Lymphocyte suppression by glucocorticoids with cyclosporine, tacrolimus, pentoxifylline, and mycophenolic acid.


Methylprednisolone has been found to be significantly more suppressive than prednisolone (the pharmacologically active metabolite of prednisone) of mitogen-stimulated human lymphocyte proliferation. In this study, peripheral blood mononuclear cells (PBMC) from end stage renal disease patients were cultured with phytohemagglutinin (PHA) alone and with methylprednisolone and prednisolone individually, as well as each glucocorticoid (10(-7) mol/L) in combination with 300 ng/ml cyclosporine, 10 ng/ml tacrolimus, 25 microg/ml pentoxifylline, and 10(-7) mol/L mycophenolic acid. Under each experimental condition, the mean +/- SD % inhibition of PHA-stimulated 3H-thymidine incorporation was significantly greater with methylprednisolone than with prednisolone: methylprednisolone 55 +/- 17 versus prednisolone 28 +/- 14, p < 0.001; methylprednisolone + cyclosporine 76 +/- 18 versus prednisolone + cyclosporine 52 +/- 18, p < 0.001; methylprednisolone + tacrolimus 74 +/- 18 versus prednisolone + tacrolimus 50 +/- 20, p = 0.001; methylprednisolone + mycophenolic acid 69 +/- 14 versus prednisolone + mycophenolic acid 46 +/- 15, p < 0.001. These results confirm and extend previous observations and suggest that methylprednisolone might be more effective than prednisone in treatment protocols used to suppress allograft rejection.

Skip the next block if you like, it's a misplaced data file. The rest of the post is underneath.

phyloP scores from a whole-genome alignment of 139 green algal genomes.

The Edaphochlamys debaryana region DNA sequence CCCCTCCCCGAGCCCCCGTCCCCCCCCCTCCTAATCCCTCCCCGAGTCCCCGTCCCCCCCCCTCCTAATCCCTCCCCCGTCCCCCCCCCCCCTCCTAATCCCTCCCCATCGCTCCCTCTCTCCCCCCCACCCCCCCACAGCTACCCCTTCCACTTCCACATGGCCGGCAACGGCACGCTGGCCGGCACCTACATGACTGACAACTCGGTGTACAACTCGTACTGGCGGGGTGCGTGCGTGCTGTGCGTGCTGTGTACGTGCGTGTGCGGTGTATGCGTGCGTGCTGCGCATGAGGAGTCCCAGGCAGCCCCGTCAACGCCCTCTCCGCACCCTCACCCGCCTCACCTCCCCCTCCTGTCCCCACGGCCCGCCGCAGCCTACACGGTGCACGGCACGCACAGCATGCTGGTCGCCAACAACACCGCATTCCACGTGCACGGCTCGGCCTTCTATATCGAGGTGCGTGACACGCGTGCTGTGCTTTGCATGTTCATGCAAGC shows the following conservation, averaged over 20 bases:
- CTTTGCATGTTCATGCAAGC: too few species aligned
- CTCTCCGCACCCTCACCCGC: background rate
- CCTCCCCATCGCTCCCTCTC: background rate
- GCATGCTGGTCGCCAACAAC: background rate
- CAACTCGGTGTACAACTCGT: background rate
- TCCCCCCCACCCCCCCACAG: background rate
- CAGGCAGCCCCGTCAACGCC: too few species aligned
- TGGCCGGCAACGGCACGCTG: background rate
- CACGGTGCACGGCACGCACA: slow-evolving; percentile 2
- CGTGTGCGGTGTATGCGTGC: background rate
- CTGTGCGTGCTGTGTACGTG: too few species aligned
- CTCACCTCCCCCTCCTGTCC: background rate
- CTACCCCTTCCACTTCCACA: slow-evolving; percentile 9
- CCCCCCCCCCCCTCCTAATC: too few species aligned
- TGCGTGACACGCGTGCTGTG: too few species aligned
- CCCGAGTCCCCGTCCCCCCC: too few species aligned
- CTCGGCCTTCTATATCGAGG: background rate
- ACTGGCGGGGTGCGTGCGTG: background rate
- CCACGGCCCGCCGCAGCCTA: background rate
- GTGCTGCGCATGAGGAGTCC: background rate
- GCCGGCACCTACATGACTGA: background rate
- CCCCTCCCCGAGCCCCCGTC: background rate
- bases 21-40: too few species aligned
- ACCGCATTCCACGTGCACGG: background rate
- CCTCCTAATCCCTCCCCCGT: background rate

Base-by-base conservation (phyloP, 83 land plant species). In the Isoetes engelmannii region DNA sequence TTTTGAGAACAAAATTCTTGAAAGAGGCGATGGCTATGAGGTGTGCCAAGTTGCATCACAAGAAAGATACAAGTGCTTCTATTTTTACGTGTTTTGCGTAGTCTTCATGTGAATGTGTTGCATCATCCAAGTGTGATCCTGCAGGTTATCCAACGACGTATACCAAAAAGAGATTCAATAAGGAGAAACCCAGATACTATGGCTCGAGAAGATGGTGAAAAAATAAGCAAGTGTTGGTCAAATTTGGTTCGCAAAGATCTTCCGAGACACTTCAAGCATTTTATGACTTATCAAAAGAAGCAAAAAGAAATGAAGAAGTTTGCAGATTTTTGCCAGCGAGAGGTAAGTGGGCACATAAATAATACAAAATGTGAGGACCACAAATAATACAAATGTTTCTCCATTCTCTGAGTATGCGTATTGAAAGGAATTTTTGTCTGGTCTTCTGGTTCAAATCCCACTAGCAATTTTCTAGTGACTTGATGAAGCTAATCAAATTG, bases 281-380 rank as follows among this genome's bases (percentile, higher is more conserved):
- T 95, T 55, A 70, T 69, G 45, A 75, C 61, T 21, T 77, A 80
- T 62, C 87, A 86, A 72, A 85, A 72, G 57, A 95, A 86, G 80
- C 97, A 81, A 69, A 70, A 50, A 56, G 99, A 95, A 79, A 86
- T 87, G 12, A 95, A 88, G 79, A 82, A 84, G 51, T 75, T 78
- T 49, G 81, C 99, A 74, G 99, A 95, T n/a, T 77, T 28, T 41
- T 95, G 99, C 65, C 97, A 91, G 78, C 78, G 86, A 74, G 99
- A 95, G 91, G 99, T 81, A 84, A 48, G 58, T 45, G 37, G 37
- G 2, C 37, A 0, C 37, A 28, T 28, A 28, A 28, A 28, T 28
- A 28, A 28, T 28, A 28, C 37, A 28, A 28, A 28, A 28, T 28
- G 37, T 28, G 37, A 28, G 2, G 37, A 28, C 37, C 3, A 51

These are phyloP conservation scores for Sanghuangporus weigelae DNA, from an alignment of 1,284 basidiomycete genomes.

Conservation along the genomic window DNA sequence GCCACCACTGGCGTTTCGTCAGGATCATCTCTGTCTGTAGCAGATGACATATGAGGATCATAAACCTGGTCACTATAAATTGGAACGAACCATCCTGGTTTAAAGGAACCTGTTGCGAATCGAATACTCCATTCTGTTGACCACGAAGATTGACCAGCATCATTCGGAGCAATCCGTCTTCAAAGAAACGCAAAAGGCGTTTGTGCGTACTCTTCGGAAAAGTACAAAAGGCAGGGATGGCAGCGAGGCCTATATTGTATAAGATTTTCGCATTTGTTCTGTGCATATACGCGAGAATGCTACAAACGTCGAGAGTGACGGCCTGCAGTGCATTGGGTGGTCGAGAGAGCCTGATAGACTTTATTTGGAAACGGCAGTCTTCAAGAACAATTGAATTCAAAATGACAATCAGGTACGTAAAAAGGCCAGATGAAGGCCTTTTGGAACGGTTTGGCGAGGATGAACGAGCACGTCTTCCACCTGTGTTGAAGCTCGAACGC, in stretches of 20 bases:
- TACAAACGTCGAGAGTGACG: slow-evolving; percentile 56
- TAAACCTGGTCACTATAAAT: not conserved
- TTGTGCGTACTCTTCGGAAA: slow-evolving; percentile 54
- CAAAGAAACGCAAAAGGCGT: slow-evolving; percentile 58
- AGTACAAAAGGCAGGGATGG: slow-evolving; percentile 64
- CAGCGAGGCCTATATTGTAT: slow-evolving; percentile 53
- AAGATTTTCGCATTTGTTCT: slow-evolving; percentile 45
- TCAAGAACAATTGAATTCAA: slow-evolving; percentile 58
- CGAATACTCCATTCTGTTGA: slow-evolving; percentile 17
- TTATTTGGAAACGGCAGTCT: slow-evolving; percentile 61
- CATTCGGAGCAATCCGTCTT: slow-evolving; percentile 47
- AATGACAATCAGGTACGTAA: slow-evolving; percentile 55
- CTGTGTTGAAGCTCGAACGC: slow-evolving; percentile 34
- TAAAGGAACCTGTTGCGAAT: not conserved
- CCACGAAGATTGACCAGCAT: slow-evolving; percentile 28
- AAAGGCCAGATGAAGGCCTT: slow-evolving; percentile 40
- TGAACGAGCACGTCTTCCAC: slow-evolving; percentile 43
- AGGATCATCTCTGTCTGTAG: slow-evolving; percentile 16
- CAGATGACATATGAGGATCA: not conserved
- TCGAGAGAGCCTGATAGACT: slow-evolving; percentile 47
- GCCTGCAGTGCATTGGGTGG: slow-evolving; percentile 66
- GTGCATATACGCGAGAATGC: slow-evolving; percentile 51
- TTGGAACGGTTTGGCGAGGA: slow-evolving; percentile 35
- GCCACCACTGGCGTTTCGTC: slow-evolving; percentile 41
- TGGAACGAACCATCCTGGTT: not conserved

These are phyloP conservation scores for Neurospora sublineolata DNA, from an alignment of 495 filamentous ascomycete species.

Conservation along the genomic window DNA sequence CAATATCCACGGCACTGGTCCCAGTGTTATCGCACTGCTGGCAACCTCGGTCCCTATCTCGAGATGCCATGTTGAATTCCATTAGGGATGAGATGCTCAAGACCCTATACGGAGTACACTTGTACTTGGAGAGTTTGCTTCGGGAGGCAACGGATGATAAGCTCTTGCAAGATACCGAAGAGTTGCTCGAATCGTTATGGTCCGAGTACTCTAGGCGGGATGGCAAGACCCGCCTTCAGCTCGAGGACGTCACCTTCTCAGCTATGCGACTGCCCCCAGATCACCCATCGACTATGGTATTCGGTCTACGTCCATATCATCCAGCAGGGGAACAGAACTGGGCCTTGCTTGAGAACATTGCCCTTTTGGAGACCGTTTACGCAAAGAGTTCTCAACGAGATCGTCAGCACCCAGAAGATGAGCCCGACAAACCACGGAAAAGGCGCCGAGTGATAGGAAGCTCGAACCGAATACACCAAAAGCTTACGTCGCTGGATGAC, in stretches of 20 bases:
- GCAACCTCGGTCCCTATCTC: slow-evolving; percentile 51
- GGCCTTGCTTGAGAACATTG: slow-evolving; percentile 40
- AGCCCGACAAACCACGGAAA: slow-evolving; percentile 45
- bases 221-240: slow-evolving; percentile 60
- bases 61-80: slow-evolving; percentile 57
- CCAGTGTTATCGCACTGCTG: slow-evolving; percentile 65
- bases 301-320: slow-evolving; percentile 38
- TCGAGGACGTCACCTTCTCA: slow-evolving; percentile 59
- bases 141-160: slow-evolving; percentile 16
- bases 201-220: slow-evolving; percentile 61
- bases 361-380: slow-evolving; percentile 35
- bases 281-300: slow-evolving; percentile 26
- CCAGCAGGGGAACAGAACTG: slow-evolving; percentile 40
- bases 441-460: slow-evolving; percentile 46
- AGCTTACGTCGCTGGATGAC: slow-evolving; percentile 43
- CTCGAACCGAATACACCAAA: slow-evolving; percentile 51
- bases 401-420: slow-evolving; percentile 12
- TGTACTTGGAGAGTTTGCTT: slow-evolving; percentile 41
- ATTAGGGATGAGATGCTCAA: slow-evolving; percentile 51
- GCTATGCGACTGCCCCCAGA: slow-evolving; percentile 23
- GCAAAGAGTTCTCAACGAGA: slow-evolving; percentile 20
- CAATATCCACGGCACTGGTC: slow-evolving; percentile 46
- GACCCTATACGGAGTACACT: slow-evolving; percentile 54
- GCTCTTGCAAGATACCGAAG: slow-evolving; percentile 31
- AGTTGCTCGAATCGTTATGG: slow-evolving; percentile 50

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@article{Briggs1999LymphocyteSB, title={Lymphocyte suppression by glucocorticoids with cyclosporine, tacrolimus, pentoxifylline, and mycophenolic acid.}, author={William A. Briggs and Joseph A. Eustace and Luis F. Gimenez and Michael James Choi and Paul J. Scheel and James F. Burdick}, journal={Journal of clinical pharmacology}, year={1999}, volume={39 2}, pages={125-30} }